Whether you are a seasoned investor or just starting out, there's always something to be learned. One of the best ways to become a better investor is to take a page out of the playbooks of some of the best investors of our time, such as Warren Buffett and Charlie Munger. Below, three Motley Fool contributors share one quote that helped them become better investors.

Joe Tenebruso: "And, by the way, the bulk of the billions in Berkshire Hathaway has come from the better businesses ... And most of the other people who've made a lot of money have done so in high-quality businesses."  – Charles Munger

At Tier 1 Investments, a Motley Fool Real-Money Portfolio, I seek out and invest in elite businesses. These include companies with the strongest competitive advantages, largest growth opportunities, and best management. They possess the most valuable brands, superior products and services, and most profitable business models. They are the innovators, disruptors, and best of breed. These businesses are ... Tier 1.

I seek out the best businesses because, as Charlie Munger would attest, they often turn out to be the best investments. However, investors often miss out on these opportunities because the stocks of premium companies almost always look expensive, except in the rearview mirror. And so while I strive to buy stock in these businesses at great prices, I am willing to pay a reasonable price for quality. Examples of this include Tier 1's purchases of Under Armour(NYSE:UAA) and Amazon.com, both of which appeared expensive on traditional valuation measures when I added them to Tier 1, yet have gone on to deliver gains of 176% and 76% respectively.

It's an investment philosophy that has handily outperformed the market, with Tier 1 earning a time-weighted return of 98.26% since inception on Sept. 1, 2011, compared to the S&P 500's 82.72% return during that time. More importantly, it's my hope that sharing Munger's quote will encourage you to consider focusing on high-quality businesses during your investment selection process, and thereby help you improve your investment returns.

Tamara Walsh: Often referred to as the "Oracle of Omaha," Warren Buffett is regarded as one of the greatest investors in history. What's his secret, you ask? It's simple: invest for the long term. In a 1996 letter to Berkshire Hathaway shareholders Buffett wrote, "If you aren't willing to own a stock for ten years, don't even think about owning it for ten minutes." This is one sentence of a much longer quote, which we will get to in a minute.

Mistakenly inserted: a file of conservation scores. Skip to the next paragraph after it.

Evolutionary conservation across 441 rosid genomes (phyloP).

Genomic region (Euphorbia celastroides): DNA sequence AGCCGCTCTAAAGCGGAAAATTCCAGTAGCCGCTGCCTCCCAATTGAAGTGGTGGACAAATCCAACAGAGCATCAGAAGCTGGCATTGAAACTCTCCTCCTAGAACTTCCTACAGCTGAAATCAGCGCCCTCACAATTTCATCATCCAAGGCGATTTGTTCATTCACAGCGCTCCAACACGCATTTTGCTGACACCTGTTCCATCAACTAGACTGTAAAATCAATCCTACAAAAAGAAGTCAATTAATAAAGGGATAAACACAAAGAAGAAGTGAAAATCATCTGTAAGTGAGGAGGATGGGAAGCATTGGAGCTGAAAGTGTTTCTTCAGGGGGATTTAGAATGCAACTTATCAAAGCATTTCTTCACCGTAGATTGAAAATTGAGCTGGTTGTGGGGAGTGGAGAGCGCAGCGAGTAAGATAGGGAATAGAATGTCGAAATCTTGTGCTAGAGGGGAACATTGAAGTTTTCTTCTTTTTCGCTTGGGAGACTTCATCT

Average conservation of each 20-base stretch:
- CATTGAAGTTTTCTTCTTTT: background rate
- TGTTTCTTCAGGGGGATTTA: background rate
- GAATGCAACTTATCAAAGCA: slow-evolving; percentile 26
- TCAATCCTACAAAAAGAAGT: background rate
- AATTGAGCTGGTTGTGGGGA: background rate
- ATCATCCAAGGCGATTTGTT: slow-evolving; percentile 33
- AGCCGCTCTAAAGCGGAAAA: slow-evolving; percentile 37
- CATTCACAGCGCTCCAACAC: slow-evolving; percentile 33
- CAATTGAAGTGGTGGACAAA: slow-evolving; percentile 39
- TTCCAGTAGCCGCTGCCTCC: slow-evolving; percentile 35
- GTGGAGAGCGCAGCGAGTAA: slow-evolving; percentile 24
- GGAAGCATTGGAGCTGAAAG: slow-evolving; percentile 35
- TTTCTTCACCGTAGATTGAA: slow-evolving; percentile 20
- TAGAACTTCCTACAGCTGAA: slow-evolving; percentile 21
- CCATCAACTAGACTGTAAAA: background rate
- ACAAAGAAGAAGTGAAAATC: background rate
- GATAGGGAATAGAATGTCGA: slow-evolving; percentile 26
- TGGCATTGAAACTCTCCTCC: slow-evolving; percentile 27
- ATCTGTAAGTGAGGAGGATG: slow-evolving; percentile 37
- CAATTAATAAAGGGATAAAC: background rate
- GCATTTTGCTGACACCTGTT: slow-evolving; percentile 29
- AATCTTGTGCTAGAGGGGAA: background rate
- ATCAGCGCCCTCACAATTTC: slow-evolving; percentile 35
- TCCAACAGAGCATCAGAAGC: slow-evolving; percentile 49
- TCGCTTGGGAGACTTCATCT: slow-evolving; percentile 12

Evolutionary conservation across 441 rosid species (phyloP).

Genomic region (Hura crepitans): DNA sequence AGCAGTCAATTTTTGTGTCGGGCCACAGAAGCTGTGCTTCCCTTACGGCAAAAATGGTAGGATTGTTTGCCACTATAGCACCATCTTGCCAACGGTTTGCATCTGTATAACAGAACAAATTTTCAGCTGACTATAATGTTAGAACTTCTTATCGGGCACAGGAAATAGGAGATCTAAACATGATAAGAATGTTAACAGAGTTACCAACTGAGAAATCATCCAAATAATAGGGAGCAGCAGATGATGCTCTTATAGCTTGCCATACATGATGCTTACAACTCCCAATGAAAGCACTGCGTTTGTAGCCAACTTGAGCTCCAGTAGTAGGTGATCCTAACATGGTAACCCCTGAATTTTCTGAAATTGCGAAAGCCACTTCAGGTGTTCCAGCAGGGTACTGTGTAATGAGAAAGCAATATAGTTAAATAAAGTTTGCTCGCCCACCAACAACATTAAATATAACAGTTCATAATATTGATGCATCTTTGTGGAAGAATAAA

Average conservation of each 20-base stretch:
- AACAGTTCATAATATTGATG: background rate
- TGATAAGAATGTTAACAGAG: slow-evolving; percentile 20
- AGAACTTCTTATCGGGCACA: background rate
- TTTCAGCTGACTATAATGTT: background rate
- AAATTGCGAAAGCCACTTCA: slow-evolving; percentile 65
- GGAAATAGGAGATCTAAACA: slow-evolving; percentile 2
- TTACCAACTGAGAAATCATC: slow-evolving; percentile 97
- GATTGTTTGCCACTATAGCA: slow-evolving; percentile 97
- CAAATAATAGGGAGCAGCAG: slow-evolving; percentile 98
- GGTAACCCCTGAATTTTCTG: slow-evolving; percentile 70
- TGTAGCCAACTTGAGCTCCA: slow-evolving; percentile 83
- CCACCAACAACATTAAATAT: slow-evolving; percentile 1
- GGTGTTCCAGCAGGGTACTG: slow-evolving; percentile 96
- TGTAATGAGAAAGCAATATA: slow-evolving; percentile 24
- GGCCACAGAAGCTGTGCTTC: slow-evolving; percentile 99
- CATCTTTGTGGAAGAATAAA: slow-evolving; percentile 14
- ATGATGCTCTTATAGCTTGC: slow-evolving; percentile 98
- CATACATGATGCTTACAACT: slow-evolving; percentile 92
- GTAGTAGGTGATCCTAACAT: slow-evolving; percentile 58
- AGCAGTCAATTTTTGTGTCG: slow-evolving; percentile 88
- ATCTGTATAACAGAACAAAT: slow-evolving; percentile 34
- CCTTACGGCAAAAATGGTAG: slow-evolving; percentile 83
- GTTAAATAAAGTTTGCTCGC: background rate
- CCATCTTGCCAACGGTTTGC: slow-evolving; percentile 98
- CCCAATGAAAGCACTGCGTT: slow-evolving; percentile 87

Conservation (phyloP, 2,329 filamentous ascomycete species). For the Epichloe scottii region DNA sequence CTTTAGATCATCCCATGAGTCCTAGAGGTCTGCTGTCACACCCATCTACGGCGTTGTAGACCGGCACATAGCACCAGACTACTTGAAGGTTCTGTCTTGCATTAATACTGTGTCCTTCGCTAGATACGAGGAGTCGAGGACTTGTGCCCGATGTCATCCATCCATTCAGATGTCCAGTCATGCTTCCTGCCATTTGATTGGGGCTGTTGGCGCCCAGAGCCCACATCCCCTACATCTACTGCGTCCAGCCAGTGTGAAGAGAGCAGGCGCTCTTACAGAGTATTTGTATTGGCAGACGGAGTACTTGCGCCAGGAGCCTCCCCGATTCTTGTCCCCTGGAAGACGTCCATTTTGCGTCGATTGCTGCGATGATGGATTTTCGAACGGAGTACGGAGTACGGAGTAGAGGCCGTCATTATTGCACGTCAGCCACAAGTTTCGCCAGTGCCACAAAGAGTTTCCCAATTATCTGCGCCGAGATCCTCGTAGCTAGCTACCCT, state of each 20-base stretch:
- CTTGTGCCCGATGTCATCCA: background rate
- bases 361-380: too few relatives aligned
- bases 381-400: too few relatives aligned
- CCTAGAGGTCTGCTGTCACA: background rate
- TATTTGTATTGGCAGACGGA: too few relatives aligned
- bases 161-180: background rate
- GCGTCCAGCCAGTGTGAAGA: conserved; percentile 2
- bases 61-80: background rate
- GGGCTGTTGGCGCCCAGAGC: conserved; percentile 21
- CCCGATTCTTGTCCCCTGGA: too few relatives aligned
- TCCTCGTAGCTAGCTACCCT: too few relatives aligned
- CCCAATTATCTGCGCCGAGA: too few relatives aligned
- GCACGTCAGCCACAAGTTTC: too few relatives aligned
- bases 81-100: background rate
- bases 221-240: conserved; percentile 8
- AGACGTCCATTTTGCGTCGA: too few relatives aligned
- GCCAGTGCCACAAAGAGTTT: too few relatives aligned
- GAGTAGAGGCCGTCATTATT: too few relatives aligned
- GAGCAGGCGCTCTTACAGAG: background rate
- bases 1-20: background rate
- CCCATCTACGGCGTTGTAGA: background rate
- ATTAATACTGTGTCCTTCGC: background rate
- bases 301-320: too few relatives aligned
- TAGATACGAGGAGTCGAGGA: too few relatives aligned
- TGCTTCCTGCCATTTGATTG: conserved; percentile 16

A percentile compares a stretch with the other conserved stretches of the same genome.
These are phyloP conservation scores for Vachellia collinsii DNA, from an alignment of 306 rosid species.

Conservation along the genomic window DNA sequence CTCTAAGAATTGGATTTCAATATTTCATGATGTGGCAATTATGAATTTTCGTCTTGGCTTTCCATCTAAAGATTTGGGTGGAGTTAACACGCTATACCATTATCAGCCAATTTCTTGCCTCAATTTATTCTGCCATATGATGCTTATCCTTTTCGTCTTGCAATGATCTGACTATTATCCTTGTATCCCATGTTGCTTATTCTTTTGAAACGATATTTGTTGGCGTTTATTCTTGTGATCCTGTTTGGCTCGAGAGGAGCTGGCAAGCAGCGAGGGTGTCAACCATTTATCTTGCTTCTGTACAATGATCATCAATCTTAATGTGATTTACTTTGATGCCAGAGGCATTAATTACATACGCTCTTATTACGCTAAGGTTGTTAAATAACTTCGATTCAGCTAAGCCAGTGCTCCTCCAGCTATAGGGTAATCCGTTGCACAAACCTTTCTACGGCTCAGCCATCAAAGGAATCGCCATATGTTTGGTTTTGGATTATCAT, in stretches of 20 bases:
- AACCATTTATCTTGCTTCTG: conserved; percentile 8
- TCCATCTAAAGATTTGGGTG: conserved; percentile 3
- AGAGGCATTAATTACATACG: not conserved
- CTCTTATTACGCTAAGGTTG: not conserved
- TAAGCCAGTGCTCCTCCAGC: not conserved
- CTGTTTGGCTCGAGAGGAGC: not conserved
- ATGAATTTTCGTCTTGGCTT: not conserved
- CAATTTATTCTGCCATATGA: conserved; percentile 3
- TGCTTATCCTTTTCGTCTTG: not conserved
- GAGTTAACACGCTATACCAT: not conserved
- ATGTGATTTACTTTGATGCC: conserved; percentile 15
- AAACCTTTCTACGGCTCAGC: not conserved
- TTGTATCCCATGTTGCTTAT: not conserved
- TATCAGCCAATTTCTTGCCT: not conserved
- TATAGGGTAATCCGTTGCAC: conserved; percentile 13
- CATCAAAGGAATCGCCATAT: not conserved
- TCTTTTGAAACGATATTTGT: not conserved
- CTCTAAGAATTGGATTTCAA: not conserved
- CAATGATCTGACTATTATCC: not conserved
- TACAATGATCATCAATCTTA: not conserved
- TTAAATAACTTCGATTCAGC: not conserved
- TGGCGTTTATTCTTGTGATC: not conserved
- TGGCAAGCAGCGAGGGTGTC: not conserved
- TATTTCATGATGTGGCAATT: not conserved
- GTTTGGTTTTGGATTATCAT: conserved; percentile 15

How much time you have to let your money grow can be the difference between outsized gains and losing money in the market. As Buffett famously said, "Our favorite holding period is forever." That is a smart strategy because your initial investment compounds over time. Here is more from Buffett's 1996 statement on how to become a successful investor:

Your goal as an investor should simply be to purchase, at a rational price, a part interest in an easily understandable business whose earnings are virtually certain to be materially higher five, ten, and twenty years from now. Over time, you will find only a few companies that meet these standards -- so when you see one that qualifies, you should buy a meaningful amount of stock.

Buffett's wisdom taught me to find great companies and invest for the long -term -- a strategy that has undoubtedly made me a better investor.

Andres Cardenal: Back in 2008 the economy was crashing, both in the U.S and around the world; things seemed to be getting worse by the day. Lehman Brothers filed for bankruptcy protection in September of that year, fear was rampant, and there was no way to tell how deep the crisis could be or how serious the impact on global stock markets.

Warren Buffett published an op-ed in The New York Times on Oct. 16 of that year, explaining how investors were doing the wrong thing by running away from stocks in times of maximum opportunity. The smart strategy is buying when everyone else is selling, even if it can be difficult to stomach in times of rising uncertainty.

Buffett explained how a focus on the long term can provide the strength to capitalize on short-term volatility to maximize gains:

Over the long term, the stock market news will be good. In the 20th century, the United States endured two world wars and other traumatic and expensive military conflicts; the Depression; a dozen or so recessions and financial panics; oil shocks; a flu epidemic; and the resignation of a disgraced president. Yet the Dow rose from 66 to 11,497. 

Since Buffett's letter, the S&P 500 Index has risen by nearly 150% when including dividends. The lesson is quite clear, in Buffett's own words: "In short, bad news is an investor's best friend. It lets you buy a slice of America's future at a marked-down price."